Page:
How to Use the write.xlsx Function in R

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One common task when working with R is exporting data into different formats for further manipulation, sharing, or presentation. The write.xlsx function from the openxlsx package in R provides an easy and efficient way to export data into Excel files (.xlsx). This comprehensive guide will explain how to make the most of this function.


Microsoft Excel is one of the most widely used software applications for data management and analysis. It allows users to store, manipulate, and analyze data in a tabular format. The .xlsx format, an Excel-specific file format, is widely recognized and used in business, academic, and many other settings.

R’s write.xlsx function enables users to export datasets from R to Excel, preserving the structure of the data and allowing further manipulation or analysis in Excel.

Installing and Loading the openxlsx Package

To use write.xlsx, you first need to install and load the openxlsx package. The openxlsx package is not part of R’s base packages, so you’ll need to install it first if you haven’t already done so. You can install it using the install.packages function:


Once the package is installed, you can load it using the library function:


Basic Usage

The simplest way to use write.xlsx is to provide the dataset to be written and the name of the output file as arguments:

data <- data.frame(Name = c("John", "Jane", "Mary"), Score = c(90, 85, 97))
write.xlsx(data, "Scores.xlsx")

In this example, a data frame named “data” is created with two columns, “Name” and “Score”. The write.xlsx function is then used to write this data frame to an Excel file named “Scores.xlsx”.


The write.xlsx function has several optional parameters that allow you to customize the output Excel file:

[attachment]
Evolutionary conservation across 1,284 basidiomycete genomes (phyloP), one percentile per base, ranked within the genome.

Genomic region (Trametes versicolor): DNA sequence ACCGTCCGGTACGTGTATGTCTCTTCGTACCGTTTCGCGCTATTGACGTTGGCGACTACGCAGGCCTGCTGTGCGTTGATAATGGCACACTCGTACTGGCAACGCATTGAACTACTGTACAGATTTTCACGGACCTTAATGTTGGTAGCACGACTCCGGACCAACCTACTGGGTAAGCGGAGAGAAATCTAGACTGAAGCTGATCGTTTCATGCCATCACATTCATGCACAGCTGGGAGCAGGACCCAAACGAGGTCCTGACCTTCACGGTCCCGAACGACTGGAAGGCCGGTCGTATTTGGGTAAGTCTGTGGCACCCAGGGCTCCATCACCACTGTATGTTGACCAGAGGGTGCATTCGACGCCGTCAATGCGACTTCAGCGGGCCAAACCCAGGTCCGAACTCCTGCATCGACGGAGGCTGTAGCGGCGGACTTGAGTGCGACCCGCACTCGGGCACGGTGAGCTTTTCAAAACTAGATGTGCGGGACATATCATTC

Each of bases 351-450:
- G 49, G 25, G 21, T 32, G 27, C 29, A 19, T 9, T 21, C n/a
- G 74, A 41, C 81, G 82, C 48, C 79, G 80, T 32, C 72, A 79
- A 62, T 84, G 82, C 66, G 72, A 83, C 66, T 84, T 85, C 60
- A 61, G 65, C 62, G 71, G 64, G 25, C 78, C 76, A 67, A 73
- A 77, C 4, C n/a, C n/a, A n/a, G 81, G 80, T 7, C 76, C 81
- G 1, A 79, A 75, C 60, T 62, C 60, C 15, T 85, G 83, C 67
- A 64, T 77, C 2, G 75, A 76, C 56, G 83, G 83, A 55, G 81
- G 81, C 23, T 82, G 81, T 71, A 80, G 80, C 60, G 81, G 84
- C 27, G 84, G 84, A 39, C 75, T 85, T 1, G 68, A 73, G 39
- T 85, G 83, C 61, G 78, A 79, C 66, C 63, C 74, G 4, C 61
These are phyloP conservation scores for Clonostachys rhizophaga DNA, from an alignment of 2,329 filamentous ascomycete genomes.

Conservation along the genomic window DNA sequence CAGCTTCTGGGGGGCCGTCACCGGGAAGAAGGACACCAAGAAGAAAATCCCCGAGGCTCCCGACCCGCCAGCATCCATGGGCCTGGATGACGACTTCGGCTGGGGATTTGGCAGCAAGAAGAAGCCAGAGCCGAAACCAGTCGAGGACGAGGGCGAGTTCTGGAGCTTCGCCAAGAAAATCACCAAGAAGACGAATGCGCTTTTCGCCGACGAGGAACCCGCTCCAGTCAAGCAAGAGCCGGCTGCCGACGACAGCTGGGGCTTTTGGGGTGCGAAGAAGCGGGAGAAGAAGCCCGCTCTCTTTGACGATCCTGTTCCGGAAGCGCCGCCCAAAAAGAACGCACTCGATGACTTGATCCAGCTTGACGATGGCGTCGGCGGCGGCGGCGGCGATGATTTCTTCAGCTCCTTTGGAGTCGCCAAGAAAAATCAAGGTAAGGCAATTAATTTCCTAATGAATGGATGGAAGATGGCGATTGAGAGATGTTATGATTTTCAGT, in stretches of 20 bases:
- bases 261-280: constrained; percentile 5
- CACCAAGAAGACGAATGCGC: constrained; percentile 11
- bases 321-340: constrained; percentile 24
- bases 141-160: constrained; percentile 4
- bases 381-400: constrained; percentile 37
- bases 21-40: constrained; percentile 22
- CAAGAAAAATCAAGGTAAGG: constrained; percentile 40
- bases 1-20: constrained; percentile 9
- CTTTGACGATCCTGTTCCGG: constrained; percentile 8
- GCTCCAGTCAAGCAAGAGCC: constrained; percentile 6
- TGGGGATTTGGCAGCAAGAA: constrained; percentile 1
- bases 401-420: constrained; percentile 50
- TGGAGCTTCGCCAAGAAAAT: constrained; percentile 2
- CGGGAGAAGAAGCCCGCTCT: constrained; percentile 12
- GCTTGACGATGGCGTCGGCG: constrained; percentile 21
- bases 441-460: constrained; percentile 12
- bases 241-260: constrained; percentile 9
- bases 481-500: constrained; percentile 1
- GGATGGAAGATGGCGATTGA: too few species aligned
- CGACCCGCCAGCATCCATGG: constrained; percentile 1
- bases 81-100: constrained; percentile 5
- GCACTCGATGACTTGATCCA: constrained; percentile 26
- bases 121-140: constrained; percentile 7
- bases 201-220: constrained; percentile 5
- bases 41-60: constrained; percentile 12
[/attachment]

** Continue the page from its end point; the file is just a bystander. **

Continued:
• file: The name of the output Excel file. This should be a character string ending in “.xlsx”.
  • x: The object to be written to the Excel workbook.
  • sheetName: The name of the worksheet where the data will be written. If this is not provided, the function will use “Sheet1” as the default name.
  • col.names: A logical value indicating whether the column names of the data should be included in the output file. The default is TRUE.
  • row.names: A logical value indicating whether the row names of the data should be included in the output file. The default is FALSE.
  • append: A logical value indicating whether the data should be appended to an existing file. If TRUE and the file already exists, the function will add a new worksheet with the provided data. If the file does not exist, a new file will be created. The default is FALSE.

Here’s an example using some of these parameters:

data <- data.frame(Name = c("John", "Jane", "Mary"), Score = c(90, 85, 97))
write.xlsx(data, "Scores.xlsx", sheetName = "Test Scores", col.names = TRUE, row.names = FALSE, append = FALSE)

In this example, write.xlsx creates an Excel file named “Scores.xlsx”, with a worksheet named “Test Scores”. The data is written to this worksheet, with the column names included but without the row names.

Writing Multiple Sheets

The write.xlsx function can also be used to write multiple data frames to different worksheets in the same Excel file. This can be done by passing a named list of data frames to the function:

data1 <- data.frame(Name = c("John", "Jane", "Mary"), Score = c(90, 85, 97))
data2 <- data.frame(Name = c("Sam", "Sally", "Steven"), Score = c(92, 88, 93))
write.xlsx(list("Test Scores" = data1, "Homework Scores" = data2), "Scores.xlsx")

In this example, two data frames (“data1” and “data2”) are written to two different worksheets (“Test Scores” and “Homework Scores”) in the “Scores.xlsx” file.


The write.xlsx function in R provides a powerful tool for exporting data from R to Excel, a format that is widely used and recognized. This function provides a high degree of flexibility, allowing you to control the output file’s structure and appearance. Remember, though, that while write.xlsx is a great tool for writing Excel files, there are other packages and functions in R, such as writexl and xlsx, which also provide methods to write Excel files. Each package has its strengths and weaknesses, and the best one to use depends on your specific needs. Always be sure to explore different options and choose the one that best suits your requirements.

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